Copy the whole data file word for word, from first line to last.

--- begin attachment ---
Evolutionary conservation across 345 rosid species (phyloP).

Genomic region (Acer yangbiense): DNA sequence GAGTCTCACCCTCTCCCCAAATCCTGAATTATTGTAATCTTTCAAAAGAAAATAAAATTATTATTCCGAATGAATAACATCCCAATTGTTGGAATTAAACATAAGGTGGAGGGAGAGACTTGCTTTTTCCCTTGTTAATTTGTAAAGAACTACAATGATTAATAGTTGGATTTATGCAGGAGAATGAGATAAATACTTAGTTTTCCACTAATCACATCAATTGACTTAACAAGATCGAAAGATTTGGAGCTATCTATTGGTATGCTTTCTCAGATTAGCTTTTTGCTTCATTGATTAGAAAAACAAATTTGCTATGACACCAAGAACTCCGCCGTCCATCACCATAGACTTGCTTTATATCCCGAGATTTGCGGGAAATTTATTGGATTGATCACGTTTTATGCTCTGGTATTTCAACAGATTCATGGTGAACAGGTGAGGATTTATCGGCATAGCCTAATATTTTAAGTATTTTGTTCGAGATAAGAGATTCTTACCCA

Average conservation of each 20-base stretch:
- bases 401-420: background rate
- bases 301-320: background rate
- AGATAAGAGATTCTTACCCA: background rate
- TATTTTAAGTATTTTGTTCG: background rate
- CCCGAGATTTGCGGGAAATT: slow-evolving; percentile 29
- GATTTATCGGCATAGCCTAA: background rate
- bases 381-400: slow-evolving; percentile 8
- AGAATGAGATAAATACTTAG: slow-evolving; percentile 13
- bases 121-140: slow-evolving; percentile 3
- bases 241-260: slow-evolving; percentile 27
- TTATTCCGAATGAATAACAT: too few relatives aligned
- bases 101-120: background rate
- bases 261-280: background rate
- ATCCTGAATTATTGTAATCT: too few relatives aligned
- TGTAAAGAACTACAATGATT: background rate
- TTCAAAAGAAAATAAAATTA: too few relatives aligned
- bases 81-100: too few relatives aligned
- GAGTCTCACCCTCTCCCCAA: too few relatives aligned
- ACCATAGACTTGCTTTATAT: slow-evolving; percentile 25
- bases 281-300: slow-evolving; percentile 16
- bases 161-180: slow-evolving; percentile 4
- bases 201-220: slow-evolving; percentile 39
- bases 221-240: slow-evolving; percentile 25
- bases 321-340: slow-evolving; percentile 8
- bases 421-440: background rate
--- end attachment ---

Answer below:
Evolutionary conservation across 345 rosid species (phyloP).

Genomic region (Acer yangbiense): DNA sequence GAGTCTCACCCTCTCCCCAAATCCTGAATTATTGTAATCTTTCAAAAGAAAATAAAATTATTATTCCGAATGAATAACATCCCAATTGTTGGAATTAAACATAAGGTGGAGGGAGAGACTTGCTTTTTCCCTTGTTAATTTGTAAAGAACTACAATGATTAATAGTTGGATTTATGCAGGAGAATGAGATAAATACTTAGTTTTCCACTAATCACATCAATTGACTTAACAAGATCGAAAGATTTGGAGCTATCTATTGGTATGCTTTCTCAGATTAGCTTTTTGCTTCATTGATTAGAAAAACAAATTTGCTATGACACCAAGAACTCCGCCGTCCATCACCATAGACTTGCTTTATATCCCGAGATTTGCGGGAAATTTATTGGATTGATCACGTTTTATGCTCTGGTATTTCAACAGATTCATGGTGAACAGGTGAGGATTTATCGGCATAGCCTAATATTTTAAGTATTTTGTTCGAGATAAGAGATTCTTACCCA

Average conservation of each 20-base stretch:
- bases 401-420: background rate
- bases 301-320: background rate
- AGATAAGAGATTCTTACCCA: background rate
- TATTTTAAGTATTTTGTTCG: background rate
- CCCGAGATTTGCGGGAAATT: slow-evolving; percentile 29
- GATTTATCGGCATAGCCTAA: background rate
- bases 381-400: slow-evolving; percentile 8
- AGAATGAGATAAATACTTAG: slow-evolving; percentile 13
- bases 121-140: slow-evolving; percentile 3
- bases 241-260: slow-evolving; percentile 27
- TTATTCCGAATGAATAACAT: too few relatives aligned
- bases 101-120: background rate
- bases 261-280: background rate
- ATCCTGAATTATTGTAATCT: too few relatives aligned
- TGTAAAGAACTACAATGATT: background rate
- TTCAAAAGAAAATAAAATTA: too few relatives aligned
- bases 81-100: too few relatives aligned
- GAGTCTCACCCTCTCCCCAA: too few relatives aligned
- ACCATAGACTTGCTTTATAT: slow-evolving; percentile 25
- bases 281-300: slow-evolving; percentile 16
- bases 161-180: slow-evolving; percentile 4
- bases 201-220: slow-evolving; percentile 39
- bases 221-240: slow-evolving; percentile 25
- bases 321-340: slow-evolving; percentile 8
- bases 421-440: background rate